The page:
Baby Steps Lead to Big Achievements, The Chronicle, 10 January 2017
Fifty days into his walk across Africa, Canberran Matt Napier had braved the lion-filled ‘danger zone’ in Botswana, experienced the pain of blisters-on-blisters, and lost 15 kilograms. Not only was he distributing soccer balls to needy community groups, but he was doing so while living below the poverty line. He spent less than US$1.50 a day of food, which meant ‘the hunger pains are so bad I feel like I am going to faint’.
Yet when I interviewed Matt on my podcast last month, he was full of enthusiasm for his next challenge, and constantly thinking about innovative ways of raising money to reduce global poverty. In fact, I’d challenge anyone who meets him not to come away feeling more energised about Australians’ ability to do good in the world.
New Year’s resolutions are a great way to shake us out of our habits, and encourage us to try something new. The problem comes when we pick challenges that don’t have a path to get there. The major goal of ‘Walk the Kokoda Track’ is a whole lot more achievable if it comes with a minor goal of regularly walking up Mt Ainslie. The big aim of mental calmness may be easier to reach if it goes with using the Headspace meditation app for ten minutes a day.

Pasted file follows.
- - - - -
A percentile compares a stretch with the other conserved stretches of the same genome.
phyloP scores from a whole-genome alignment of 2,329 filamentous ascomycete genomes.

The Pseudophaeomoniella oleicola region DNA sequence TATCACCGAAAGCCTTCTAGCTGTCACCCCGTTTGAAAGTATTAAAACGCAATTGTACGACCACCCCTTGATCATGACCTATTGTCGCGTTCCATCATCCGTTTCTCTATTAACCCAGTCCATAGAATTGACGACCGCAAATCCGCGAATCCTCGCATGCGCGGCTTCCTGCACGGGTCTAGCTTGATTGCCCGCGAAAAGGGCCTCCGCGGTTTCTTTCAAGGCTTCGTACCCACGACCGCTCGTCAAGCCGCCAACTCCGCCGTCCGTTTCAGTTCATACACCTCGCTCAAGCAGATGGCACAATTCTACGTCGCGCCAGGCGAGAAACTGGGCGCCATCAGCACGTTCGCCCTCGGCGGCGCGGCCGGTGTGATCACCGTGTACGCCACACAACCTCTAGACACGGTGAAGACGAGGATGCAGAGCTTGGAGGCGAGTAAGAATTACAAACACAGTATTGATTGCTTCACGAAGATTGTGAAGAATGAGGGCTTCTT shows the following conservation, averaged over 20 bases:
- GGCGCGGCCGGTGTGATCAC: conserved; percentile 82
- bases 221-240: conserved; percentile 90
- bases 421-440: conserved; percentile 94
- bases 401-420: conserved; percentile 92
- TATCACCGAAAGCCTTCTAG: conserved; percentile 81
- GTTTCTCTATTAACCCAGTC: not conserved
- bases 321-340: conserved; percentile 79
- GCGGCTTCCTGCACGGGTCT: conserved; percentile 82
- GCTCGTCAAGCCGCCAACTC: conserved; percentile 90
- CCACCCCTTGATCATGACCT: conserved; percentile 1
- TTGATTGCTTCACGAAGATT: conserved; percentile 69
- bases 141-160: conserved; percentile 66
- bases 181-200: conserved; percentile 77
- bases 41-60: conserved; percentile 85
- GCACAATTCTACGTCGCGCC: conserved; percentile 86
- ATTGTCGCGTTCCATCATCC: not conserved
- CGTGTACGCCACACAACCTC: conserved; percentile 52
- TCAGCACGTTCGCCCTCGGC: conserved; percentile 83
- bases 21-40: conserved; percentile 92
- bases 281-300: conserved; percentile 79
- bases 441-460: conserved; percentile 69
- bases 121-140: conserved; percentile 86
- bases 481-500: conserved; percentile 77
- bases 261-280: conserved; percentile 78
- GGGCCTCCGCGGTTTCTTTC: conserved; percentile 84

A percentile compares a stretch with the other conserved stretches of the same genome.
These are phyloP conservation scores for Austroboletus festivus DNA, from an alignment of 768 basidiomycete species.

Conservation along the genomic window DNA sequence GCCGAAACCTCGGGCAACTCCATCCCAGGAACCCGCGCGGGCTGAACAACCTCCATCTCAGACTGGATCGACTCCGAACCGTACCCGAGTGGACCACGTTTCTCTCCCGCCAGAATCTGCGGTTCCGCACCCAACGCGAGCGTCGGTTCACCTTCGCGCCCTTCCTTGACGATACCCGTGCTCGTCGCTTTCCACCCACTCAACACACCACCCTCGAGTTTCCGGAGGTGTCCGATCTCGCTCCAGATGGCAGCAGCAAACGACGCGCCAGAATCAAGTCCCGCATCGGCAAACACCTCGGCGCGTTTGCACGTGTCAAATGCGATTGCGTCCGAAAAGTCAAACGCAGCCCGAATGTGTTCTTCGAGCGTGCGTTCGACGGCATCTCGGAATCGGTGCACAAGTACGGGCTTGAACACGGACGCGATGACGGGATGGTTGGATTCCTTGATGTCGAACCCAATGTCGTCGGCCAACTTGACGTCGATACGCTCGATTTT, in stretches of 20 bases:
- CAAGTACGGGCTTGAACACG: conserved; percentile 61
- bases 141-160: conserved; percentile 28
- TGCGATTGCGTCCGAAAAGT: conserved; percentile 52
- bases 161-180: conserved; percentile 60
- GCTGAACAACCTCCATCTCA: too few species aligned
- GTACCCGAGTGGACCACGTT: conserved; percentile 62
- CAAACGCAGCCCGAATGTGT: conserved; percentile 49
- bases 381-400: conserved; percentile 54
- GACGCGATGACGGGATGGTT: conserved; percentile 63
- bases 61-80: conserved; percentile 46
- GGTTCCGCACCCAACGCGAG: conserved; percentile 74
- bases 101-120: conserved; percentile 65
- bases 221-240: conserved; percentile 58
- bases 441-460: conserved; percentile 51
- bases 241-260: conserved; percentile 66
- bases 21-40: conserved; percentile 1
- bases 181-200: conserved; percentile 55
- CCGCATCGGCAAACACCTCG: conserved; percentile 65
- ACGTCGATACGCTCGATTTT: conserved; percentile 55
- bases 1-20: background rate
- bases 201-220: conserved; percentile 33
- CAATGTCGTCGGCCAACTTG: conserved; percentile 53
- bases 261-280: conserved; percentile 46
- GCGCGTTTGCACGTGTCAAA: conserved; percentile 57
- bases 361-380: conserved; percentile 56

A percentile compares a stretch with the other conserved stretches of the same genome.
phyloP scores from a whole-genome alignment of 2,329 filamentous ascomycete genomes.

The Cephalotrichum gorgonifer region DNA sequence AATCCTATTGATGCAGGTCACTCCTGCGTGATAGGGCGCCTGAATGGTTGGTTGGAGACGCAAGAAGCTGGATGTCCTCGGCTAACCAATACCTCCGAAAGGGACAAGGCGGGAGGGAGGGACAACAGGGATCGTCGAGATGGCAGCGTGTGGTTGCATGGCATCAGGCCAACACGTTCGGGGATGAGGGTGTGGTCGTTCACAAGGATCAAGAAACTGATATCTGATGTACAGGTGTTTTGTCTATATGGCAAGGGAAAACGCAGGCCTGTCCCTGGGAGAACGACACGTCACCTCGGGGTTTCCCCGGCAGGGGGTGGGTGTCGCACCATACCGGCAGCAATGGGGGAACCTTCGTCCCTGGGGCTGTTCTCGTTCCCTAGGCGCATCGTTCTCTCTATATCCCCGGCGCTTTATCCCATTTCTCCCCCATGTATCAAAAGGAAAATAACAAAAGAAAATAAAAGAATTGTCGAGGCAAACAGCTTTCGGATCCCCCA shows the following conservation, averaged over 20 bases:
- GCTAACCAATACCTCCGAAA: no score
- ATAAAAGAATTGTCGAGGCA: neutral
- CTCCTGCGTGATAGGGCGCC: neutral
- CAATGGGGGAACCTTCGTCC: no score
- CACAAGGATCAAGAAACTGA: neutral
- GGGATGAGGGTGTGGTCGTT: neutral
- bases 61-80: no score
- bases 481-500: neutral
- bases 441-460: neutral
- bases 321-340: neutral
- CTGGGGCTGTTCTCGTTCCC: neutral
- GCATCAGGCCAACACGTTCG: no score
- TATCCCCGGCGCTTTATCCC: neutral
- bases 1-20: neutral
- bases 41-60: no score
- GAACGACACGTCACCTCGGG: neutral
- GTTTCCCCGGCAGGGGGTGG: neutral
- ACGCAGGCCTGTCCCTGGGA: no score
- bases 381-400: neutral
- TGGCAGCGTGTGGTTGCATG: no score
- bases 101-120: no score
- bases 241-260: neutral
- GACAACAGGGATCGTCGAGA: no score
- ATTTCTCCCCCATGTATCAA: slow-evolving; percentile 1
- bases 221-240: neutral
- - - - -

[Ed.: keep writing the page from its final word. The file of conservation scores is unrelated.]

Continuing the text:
So whether your goal is walking across Africa or being a better friend, I hope 2017 is a good year for taking baby steps to make big changes.
Andrew Leigh is the Federal Member for Fenner and this resolution was first published in The Chronicle, Tuesday 10 January, 2017. His ‘Good Life’ podcast is available via iTunes and other podcast apps.
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